How important is the Obamacare litigation?
What’s at stake in the Obamacare litigation? Much more, we are being told, than the viability of the Patient Protection and Affordable Care Act itself. What hangs in the balance, conservatives proclaim, is nothing less than the future of constitutionally limited government in America.
Back in January, Judge Roger Vinson held that Congress exceeded its constitutional authority by forcing almost everyone in America to buy health insurance (the so-called individual mandate). Now the U.S. Court of Appeals in Atlanta has upheld that aspect of Judge Vinson’s decision, while rejecting his conclusion that the entire statute is invalid.
According to a Wall Street Journal editorial, Vinson’s decision was a “constitutional moment” that may signal “a return to the government of limited and enumerated powers that the framers envisioned.” And columnist George Will says this case could rescue “Madison’s constitutional architecture for limited government.”
Really? Let’s suppose that when the case finally reaches the Supreme Court, the mandate is struck down, and the statute along with it. What larger meaning would such an outcome have, beyond the obvious importance of deciding Obamacare’s fate? Unfortunately, very little impact can be expected from the kind of desperate, last-gasp strategy that spawned the main issue in this litigation.
The Supreme Court will almost certainly be deciding whether the Commerce Clause — which allows Congress to “regulate commerce … among the several states” — authorized enactment of the individual mandate. Obamacare’s defenders can point to a line of Supreme Court decisions stretching back more than a century, construing that clause to grant Congress a blank check on power, authorizing control of literally every aspect of the economy, from agricultural equipment to zirconium jewelry.
This orthodoxy has been instrumental in allowing health insurance to become one of America’s most government-dominated industries, replete with tax-funded schemes to insure the elderly and poor (Medicare and Medicaid), “coverage mandates” requiring exotic benefits like acupuncture and in vitro fertilization, price controls on insurance premiums, tax laws that channel health insurance through one’s employer, and hundreds of similar controls.
What about the “government of limited and enumerated powers that the framers envisioned”? Regrettably, it’s nowhere in sight. Our founding fathers held that government has but one purpose: to protect individual rights to life, liberty, property, and the pursuit of happiness. In that context, they designed the Commerce Clause as a powerful check on states’ ability to interfere with free trade, using the term “regulate” to mean: make uniform or regular. If, say, New York were tempted to erect a tariff barrier on imports from New Jersey, the federal government’s exclusive power over interstate commerce would soon squelch the scheme.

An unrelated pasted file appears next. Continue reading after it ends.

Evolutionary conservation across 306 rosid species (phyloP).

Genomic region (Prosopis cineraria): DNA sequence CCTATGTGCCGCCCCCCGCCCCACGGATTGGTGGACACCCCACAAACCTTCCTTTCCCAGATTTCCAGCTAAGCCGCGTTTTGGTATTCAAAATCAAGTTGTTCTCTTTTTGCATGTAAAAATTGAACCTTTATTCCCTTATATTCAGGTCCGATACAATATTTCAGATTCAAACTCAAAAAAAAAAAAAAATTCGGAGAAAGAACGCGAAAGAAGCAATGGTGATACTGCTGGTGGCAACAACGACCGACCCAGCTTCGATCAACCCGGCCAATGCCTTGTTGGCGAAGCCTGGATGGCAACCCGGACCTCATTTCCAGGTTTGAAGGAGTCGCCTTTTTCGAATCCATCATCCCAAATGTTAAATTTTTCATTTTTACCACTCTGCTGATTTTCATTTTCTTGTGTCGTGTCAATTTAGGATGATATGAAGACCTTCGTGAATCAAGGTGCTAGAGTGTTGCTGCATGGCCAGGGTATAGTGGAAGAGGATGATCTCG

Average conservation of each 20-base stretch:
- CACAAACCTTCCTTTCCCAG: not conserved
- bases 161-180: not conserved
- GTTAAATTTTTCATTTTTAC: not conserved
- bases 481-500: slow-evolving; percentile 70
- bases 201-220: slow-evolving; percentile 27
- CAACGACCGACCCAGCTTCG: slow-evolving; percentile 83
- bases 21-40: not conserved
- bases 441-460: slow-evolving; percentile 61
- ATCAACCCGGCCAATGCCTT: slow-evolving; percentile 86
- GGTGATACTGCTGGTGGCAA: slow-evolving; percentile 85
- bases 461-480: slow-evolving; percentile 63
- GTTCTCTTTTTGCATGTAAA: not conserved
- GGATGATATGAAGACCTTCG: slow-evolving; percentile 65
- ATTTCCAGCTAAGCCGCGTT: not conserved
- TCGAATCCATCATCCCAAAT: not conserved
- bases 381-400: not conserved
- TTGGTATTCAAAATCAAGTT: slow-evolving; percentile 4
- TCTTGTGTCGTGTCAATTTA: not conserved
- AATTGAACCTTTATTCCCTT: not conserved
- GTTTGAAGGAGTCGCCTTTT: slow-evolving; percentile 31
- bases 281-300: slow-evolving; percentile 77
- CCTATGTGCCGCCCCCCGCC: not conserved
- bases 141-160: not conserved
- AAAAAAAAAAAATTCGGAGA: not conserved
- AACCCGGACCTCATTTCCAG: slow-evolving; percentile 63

The Commerce Clause was never intended to grant Congress carte blanche to rule the economy. Under the founders’ Constitution, a person’s decision whether to buy health insurance would be treated as an entirely private matter in which government has no say (except to redress breach of contract or fraud). Indeed, the entire Rube Goldberg apparatus of laws, regulations, and entitlements by which Uncle Sam and his state-level minions control American health care would be thrown out as unconstitutional violations of property rights and liberty of contract.
Alas, however, the Supreme Court in 2011 is simply not open to arguments aimed at restoring the Commerce Clause. How, then, could Obamacare’s opponents hope to salvage what little freedom remains for health insurers? In desperation, their lawyers tugged on a tiny thread in the vast fabric of Commerce Clause jurisprudence. It turns out that the Court has consistently affirmed Congress’s power to control economic “activity” — but not “inactivity.” Therefore, the plaintiffs argue, Congress surely went too far by enacting the individual mandate, since the decision not to buy insurance is mere “inactivity.”
Let me translate: The only argument with any chance of success in today’s Supreme Court starts by admitting that Congress has authority to control every single economic “activity” known to mankind — farming, building, manufacturing, transporting, storing, insuring, selling, buying, leasing, practicing medicine, operating a hospital, you name it — but then denies any authority to invade the sacred right of “inactivity.”
It’s hard to blame the plaintiffs for relying on this cooked-up technicality. Faced with the Supreme Court’s long-standing and intransigent refusal to uphold the American ideal of individual rights, they really had two options: do nothing, and watch while Obamacare completes the ruin of private health insurance — or sue to overturn the statute, but without daring to challenge Congress’s stranglehold over the economy.
Perhaps in the future, a new generation of Supreme Court justices will be open to interpreting the Commerce Clause objectively. In the meantime, sadly, the Obamacare litigation will do nothing to vindicate the founding fathers’ vision of a government whose authority is limited to protecting individual rights.
Thomas A. Bowden is an analyst at the Ayn Rand Center for Individual Rights in Washington, D.C.